Located 40 kilometers north of Cuzco in Peru, in the Sacred Valley of the Incas, lies the town of Maras, well known for its nearby salt evaporation ponds, that’s been in use since Inca times. Thousands of uneven square-shaped ponds dot the slopes of the hillside less than a kilometer west of the town.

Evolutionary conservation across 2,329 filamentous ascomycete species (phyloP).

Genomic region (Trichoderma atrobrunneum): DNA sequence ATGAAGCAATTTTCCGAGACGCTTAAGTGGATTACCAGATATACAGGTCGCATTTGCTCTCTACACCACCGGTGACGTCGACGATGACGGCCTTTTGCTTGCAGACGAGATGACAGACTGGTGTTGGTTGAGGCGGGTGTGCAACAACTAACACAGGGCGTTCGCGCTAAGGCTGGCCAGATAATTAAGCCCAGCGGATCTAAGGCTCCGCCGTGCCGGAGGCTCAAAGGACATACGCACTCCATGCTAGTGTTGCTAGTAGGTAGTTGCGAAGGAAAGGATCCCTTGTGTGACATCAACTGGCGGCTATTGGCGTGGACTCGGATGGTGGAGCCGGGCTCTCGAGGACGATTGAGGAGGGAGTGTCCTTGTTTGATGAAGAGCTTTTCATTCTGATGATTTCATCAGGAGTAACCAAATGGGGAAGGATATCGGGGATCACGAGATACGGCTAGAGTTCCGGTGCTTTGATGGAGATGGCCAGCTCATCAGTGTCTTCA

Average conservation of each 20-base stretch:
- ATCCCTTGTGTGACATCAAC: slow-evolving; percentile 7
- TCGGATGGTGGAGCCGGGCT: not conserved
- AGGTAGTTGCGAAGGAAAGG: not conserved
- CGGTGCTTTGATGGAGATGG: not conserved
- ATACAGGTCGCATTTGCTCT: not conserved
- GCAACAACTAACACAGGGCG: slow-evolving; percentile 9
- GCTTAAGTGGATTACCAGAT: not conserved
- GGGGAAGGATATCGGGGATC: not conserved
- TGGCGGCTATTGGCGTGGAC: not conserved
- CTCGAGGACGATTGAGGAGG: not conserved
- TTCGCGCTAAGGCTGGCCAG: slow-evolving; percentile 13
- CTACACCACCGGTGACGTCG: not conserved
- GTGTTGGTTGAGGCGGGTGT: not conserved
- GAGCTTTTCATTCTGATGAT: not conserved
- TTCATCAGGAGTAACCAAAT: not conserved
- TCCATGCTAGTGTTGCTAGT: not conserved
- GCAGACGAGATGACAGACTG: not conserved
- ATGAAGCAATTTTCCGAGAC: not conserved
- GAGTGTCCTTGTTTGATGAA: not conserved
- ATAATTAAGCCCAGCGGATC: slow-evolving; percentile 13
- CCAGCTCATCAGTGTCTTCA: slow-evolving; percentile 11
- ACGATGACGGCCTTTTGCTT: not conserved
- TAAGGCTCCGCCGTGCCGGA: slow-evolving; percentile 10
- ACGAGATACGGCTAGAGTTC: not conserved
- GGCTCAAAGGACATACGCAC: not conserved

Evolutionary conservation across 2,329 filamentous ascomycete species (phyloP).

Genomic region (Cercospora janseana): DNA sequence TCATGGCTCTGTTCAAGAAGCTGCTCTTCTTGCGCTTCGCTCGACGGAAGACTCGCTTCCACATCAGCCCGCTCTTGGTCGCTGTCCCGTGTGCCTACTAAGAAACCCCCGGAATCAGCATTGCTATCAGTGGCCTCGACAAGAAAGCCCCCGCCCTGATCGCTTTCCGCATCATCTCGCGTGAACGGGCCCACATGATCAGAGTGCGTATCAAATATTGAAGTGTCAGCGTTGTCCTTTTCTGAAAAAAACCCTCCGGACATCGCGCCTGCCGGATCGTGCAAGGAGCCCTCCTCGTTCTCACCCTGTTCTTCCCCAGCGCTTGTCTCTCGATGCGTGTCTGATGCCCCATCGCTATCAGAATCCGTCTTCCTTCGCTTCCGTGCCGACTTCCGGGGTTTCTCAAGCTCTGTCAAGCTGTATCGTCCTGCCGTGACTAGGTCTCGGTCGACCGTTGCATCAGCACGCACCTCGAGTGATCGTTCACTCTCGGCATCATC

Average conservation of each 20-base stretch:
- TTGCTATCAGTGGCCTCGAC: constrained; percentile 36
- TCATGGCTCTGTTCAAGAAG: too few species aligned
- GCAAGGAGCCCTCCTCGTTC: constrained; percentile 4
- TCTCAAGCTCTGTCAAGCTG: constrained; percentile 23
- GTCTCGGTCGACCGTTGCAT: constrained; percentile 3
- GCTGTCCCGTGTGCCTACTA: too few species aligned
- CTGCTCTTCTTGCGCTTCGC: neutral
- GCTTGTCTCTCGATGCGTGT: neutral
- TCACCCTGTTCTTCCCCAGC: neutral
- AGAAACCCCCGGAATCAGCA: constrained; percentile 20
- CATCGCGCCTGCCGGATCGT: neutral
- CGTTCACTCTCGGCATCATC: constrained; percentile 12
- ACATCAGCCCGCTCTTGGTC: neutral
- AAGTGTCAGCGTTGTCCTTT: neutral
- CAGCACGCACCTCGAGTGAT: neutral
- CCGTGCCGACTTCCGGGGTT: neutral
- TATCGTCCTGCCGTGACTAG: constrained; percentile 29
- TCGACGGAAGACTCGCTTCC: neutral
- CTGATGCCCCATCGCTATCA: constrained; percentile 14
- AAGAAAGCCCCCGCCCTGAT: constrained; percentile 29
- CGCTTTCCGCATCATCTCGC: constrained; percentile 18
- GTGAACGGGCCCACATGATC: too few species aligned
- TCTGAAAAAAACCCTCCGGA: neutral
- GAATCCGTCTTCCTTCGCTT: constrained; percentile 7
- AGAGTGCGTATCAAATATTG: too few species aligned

These pre-Inca salt pools were constructed during the Chanapata culture between AD 200 and AD 900. Highly salty water emerging from the Qoripujio spring, close to the head of the valley, is directed into an intricate network of tiny channels constructed so that the water runs gradually down onto the several hundred ancient terraced ponds. Almost all the ponds are less than four meters square in area, and none exceeds thirty centimeters in depth. The flow of water is carefully controlled and monitored by the workers. The altitude of the ponds slowly decreases, so that the water may flow through the myriad branches of the water-supply channels and be introduced slowly through a notch in one sidewall of each pond.
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